Gran Canaria is blessed with many of the conditions required for the observation of the universe.It has high peaks, plus clear, clean and dark skies with little wind. For this reason star gazing enthusiasts can enjoy a front row seat looking up to the sky at different vantage points all over the round island.
The best vantage points are dotted around the highest points on the island, thanks to a cloud phenomenon known by the Gran Canarians as the “Donkey’s Belly”, which helps to gain a sharper picture of the images. The “Donkey’s Belly” draws in clouds to an altitude no higher than 500 metres above sea level, serving as a protective screen from the city lights and blocking out light contamination, allowing for a superior viewing of the stars.
Along with these fine sky conditions, astronomy on the island has grown thanks to organizations such as the Temisas Astronomic Observatory, and the Roque Saucillo Astronomy Centre, who run a non-stop calendar of activities all year round. Some of the activities are organised in the observatory itself, while others are programmed at other locations around Gran Canaria.
The Temisas Observatory is set in a stunningly beautiful enclave, at a little hamlet near to one of the leading olive groves in the Canaries. The village contains the remains of old oil mills dating back to the 16th century, while many farmers keep this tradition alive today, making the local Extra Virgin Olive Oil "Caserío de Temisas" at the municipality’s oil presses.
A visit to the Observatory is the perfect excuse for a rural getaway, either for a stroll around the hamlet to enjoy its traditional cuisine, or for long hikes along royal footpaths which meander around the area’s ravines. Without doubt, Temisas is a fine place just to escape the noise.
A company called Astroeduca also offers educational activities on astronomy, as well as trips for tourists around the summit and hilly areas of the island. Astroeduca managed to bring together 500 stargazing enthusiasts during the shower of shooting stars of Perseids, while its educational and communicational goals have been coming together over the last few years too.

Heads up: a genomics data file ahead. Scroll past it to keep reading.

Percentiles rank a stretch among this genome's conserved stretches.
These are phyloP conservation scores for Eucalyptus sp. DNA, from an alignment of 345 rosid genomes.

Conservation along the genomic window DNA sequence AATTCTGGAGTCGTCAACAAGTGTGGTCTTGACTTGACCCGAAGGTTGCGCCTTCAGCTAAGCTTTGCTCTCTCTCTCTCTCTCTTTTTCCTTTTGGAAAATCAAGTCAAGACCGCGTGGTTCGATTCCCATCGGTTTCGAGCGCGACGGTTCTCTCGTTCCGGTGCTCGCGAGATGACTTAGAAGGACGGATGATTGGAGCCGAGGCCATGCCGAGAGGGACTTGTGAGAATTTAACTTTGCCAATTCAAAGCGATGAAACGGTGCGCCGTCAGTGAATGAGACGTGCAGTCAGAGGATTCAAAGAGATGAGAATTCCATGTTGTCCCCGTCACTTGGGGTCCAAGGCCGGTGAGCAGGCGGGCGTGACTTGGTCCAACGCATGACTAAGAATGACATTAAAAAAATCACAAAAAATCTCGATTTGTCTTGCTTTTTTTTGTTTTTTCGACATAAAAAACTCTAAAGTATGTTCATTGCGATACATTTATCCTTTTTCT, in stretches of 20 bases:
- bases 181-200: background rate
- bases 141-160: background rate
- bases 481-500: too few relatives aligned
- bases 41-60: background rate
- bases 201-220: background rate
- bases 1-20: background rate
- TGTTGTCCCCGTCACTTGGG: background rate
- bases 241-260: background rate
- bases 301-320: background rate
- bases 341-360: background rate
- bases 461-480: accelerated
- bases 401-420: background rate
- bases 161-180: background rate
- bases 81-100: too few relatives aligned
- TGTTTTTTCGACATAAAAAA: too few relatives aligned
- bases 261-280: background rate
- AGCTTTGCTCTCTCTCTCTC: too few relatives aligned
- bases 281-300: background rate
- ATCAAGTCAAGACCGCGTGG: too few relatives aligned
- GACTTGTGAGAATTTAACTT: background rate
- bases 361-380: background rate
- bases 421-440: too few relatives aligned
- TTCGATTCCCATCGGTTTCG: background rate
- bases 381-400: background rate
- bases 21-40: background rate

It has an observatory perched right in the middle of the island, called the Roque Saucillo Astronomic Centre at San Mateo, where hundreds of school children come along for their first astronomical experience.
This observatory, CARS, is the basis for which Astroeduca disseminates its scientific work and develops its star-gazing tourism. It is an urban observatory where they organize part of their activities programme, helped along by the Vega de San Mateo Town Hall. It is on the top floor of the Municipal Music School and has an MPG code that it shares with the Montaña Cabreja Observatory. It is equipped with 3 telescopes, measuring 0,28m, 0,20m and 0,06m respectively, fitted with CCD cameras. Alongside these are two Alpha Hydrogen telescopes,for observation and sun astrophotography. To contact them, just go to www.turismoastronomico.es
The same company also runs a small observatory in the Hotel Meliá Tamarindos, at San Agustín beach, normally for the use of the tourists staying there. Formal appointments can be organized, however, through its website for those who are looking for a more private visit.
Astroeduca also organizes an annual get together under the stars, called The Star Party, an open event than any enthusiast may come along to. This is held at a different venue every year.
Another alternative is with Caneducam, who offer tourist routes for astronomy enthusiasts, where those attending can share Monday nights together under the stars. In Caneducam visitors also have the opportunity to request a different day of the week in which to watch the sky at night, in smaller groups.
How about joining hiking with star gazing?
Discover the skies of Gran Canaria with Astroeduca.